You get to decide what you provide fans as extras and incentives for signing up (and staying signed up). Although many fans just pay artists because they like what they put out without the promise of something extra, years of fundraisers by public television and public radio show us it’s that tote bag or branded gift that finally convinces people to donate. The best part is that you don’t need to ship anything: as a musician, you can offer digital-only rewards, like alternate versions of songs (demos, acoustic, etc.), live versions, and more. (Check out “Choosing the right rewards for patronage and crowdfunding campaigns” for more ideas.)
3. You can turn any one-time sale into a subscription
It’s great to get someone to buy a t-shirt and make $15 profit off the sale, but why not use it to convince fans to support you each month for $5? This would make you $60 a year, and you might keep them subscribed for many years if you offer the right rewards. In fact, nearly everything you sell as a one-off can be turned into an enticing lure for fans to support you via patronage with monthly installments.
4. Patronage enhances all of the other sources of income
Patronage platforms like Patreon give you a way to send messages to your patrons, which they’ll look forward to because you’re sending out rewards. It even lets you split the messages out by the level of support they give you. If you’re an artist who puts music out regularly, as we describe in the “Release Strategy” chapter of our book, Making Money With Music, you can use this platform to continue to promote what you’re releasing, including the free stuff.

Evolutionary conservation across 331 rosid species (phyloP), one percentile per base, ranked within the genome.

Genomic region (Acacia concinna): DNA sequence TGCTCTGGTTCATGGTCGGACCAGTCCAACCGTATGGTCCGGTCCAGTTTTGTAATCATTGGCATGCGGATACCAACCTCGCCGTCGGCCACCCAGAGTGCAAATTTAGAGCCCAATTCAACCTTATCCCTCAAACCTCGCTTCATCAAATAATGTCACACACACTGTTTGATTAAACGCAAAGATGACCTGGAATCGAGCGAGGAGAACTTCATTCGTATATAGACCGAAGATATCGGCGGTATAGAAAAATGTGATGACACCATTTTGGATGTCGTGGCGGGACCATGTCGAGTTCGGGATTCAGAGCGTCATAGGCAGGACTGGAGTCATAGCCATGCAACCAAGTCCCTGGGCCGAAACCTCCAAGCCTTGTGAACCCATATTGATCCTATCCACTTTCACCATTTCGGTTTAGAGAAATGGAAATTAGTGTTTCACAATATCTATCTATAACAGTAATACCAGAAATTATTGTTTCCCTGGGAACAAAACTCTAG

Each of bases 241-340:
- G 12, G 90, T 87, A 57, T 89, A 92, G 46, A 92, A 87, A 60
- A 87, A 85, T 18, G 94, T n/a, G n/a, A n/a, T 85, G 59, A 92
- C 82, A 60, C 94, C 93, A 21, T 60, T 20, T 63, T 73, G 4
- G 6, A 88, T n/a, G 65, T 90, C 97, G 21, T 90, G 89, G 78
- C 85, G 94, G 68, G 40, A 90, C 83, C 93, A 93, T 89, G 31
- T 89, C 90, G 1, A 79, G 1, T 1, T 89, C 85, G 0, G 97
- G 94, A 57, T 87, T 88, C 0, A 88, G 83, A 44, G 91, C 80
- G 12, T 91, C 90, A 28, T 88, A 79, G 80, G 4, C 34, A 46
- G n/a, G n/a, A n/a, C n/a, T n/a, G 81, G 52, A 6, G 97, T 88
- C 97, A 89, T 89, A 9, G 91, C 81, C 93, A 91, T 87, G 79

5. Patronage provides stable income and predictable growth
Your base of patronage supporters can grow at a predictable rate as you continue to release material and promote your patronage platform. By creating the music and entertainment all in a batch, you can release it over months using a schedule, which gives you time to plan ahead, promote effectively, and gain more fans and patronage supporters as they get a steady stream of consistently good content from you. If you keep giving them new entertainment and promoting your work, you’ll see your patron fan base — and revenue — grow over time.
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Creating a revenue stream that is consistent and recurring should be at the forefront of any music business. Cultivating a fan base and building a subscription model takes time, but the results are consistent revenue and robust growth, which can help your music career through difficult times.
Future posts in this series will dive into creative techniques to build this revenue stream and create a solid income base for your music business.
Authors of the critically-acclaimed modern classic, The Indie Band Survival Guide, Billboard Magazine called Randy Chertkow and Jason Feehan “the ideal mentors for aspiring indie musicians who want to navigate an ever-changing music industry.” Their latest book, Making Money With Music (Macmillan) and free Making Money With Music Newsletter, help all musicians — from startups to pros — build a sustainable music business so you can make money in today’s tech-driven music environment.
Choosing the right rewards for patronage and crowdfunding campaigns
You can’t make money if you can’t take money: How to take payments as a musician
Perfect your sales pitch if you want results
How to turn music royalties into a cash advance
New music royalties: The Mechanical Licensing Collective and what it means for you